IT was with a sense of disappointment that I heard of Prue Leith’s recent “disaster” aboard the Caledonian Sleeper service between London and Scotland.

I have enjoyed this same service many times, both before the revamp in 2019 and after that impressive rebirth too.

So what went wrong for the Great British Bake Off star and were her comments fair?

The Caledonian Sleeper is a remarkable institution that has dutifully snaked between London and Scotland since Queen Victoria was on the throne.

As you sleep, it safely eases north from London, rousing you with a full Scottish breakfast in the Club Car.

For me flying is hard to go back to after you’ve taken the Sleeper. I’ve used – and massively enjoyed – this overnight service since I was a backpacker in the seated carriages, through to more recent trips with my wife and kids.

My love for the Caledonian Sleeper drifts back to rose-tinted memories of British Rail.

The very idea was spirit-soaring to a boy bitten by the travel bug of Treasure Island author and train fanatic Robert Louis Stevenson.

The National: Caledonian Sleeper passing the Auchtertyre Viaduct in Strathfillan, about one mile from Tyndrum

Swishing out a city as it slips into slumber, rushing through villages and towns, is a sheer joy.

We always travelled between Edinburgh and London, though the recently nationalised Sleeper serves a flurry of Scottish destinations.

READ MORE: Prue Leith blasts 'disaster' Caledonian Sleeper journey

My most romantic adventure was waking up in Newtonmore with Highland massifs and Highland coos out the window.

More luxurious trains run the world’s rails and as a travel writer I‘ve been lucky to ride on the Blue Train, Orient Express and Scotland’s Royal Scotsman.

But the Sleeper is a working train. And actually I’d say quite swish today with 2019’s bespoke carriages a huge improvement with many cabins en suite; some have showers too.

I make no claims in these cash-strapped times that it offers budget airline prices, but the Sleeper stacks up as you save a night at a hotel; it buys a day extra sightseeing too.

On to poor Prue’s experience - yes the "Classic Rooms" and the "Club Room En Suite" do sport twin bunks (which personally I’m happy with), but so did my pokey cabin on the ridiculously expensive Orient Express overnight service to Venice.

The National: The Oritn Express

And the "Caledonian Sleeper Double En-Suite" does feature an actual double bed, so being kind, Leith may have been the unfortunate victim of a booking mix-up.

Kathryn Darbandi, managing director of the Caledonian Sleeper, has since clarified that “in this case we delivered the room type that the guests had booked"

'Clean, contemporary and stylish' 

Even if you "just" have a bunk there is always that Club Car, welcoming with smoked haddock and Applewood arancini and a wee dram - you can order room service too.

I’m not going to argue with the culinary opinions of a TV food critic, but her Club Car comments do seem a touch unfair.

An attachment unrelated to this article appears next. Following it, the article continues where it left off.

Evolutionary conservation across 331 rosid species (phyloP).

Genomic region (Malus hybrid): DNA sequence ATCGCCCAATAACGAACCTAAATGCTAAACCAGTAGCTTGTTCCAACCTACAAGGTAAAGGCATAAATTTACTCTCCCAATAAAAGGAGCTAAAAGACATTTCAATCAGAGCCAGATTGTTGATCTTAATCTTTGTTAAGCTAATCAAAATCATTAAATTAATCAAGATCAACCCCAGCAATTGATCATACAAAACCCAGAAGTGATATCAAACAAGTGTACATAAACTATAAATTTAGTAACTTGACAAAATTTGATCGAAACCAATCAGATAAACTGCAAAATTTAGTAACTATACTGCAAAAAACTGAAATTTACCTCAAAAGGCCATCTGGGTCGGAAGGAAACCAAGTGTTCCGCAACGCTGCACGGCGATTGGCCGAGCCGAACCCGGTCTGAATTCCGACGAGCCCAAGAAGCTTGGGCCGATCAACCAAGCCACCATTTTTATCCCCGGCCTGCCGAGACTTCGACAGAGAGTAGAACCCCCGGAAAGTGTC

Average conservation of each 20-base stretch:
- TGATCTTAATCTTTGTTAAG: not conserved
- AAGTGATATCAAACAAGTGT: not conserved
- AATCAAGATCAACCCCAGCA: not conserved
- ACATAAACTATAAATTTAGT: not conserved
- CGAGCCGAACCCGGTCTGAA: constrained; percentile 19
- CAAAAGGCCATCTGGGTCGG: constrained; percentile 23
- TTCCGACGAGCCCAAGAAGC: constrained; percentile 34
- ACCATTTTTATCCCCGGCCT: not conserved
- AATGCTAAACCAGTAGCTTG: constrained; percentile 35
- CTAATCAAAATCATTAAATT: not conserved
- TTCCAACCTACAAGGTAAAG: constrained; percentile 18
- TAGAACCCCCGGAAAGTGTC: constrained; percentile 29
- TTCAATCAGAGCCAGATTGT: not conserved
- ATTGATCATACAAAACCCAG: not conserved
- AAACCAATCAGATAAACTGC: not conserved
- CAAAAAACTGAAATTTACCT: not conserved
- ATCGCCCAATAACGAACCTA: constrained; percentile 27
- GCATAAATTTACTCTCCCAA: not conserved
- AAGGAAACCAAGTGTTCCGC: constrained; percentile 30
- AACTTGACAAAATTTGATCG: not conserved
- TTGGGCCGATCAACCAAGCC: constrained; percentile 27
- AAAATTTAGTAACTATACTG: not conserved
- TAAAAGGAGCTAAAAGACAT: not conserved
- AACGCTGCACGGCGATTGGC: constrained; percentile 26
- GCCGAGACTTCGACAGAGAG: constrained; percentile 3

Leith dismisses the Club Car as "soulless", bemoaning its lack of white linen and silver cutlery.

But it was crafted – and crafted well I’d say by Edinburgh-based interior designer Ian Smith – to be clean and contemporary; stylish even.

The seating is handily broken up so you can enjoy a drink for two, or some solo laptop time.

Leith criticised the breakfast and lack of crockery, but it has been reported she may have had granola, which comes served in a wee pot.

READ MORE: Caledonian Sleeper 'sorry' after Prue Leith falls on train to Edinburgh

Leith romanticises the old Sleeper, claiming ScotRail must have “spent a fortune taking the comfort, romance, heart and soul out of the old Caledonian Sleeper".

Of course the Caledonian Sleeper isn’t owned, nor operated, by ScotRail, but I’d take most sleepers I’ve been on over the old Caley.

Ditching my own rose-tinted glasses I remember clanking bogies, dodgy heating, surly service and, crucially, that none of the cabins were en suite, so you had to stagger half-awake down the carriage to go to the loo in the wee sma’ hours.

I genuinely feel for 83-year-old Leith, who said she fell whilst accessing her bunk in bare feet, which she partly blamed on struggling to navigate the safety “flappy sides to prevent you falling out”.

The National: Prue Leith. Photo credit: David Loftus

The Caledonian Sleeper have apologised for the issues Leith reported, saying: "We are sorry Prue and John had a bad experience on this occasion, but we’d welcome them both back any time.”

What I don’t think the Caledonian Sleeper should apologise for is dragging the Caledonian Sleeper into the 21st century with a dash of comfort and style, even managing to squeeze wet room showers into the narrow confines of a train, which Leith dismissed as “laughable”.

I’d call them commendable as most sleeper trains I’ve been on around the world can only dream of showers.

I do hope Leith gives the Caledonian Sleeper another chance, enjoying a cheery dram in the modern Club Car before swishing off to the double bed she has booked.

I’d happily join her at Waverley for a celebratory full Scottish breakfast that might not win any culinary awards, but fair sets you up for the day.

What could be more soothing than pushing between London and Scotland with a swirl of romance in your heart on a service that has been firing imaginations since 1873?

You are travelling on a trusty tartan steed that for me deserves to be celebrated and savoured, rather than pilloried.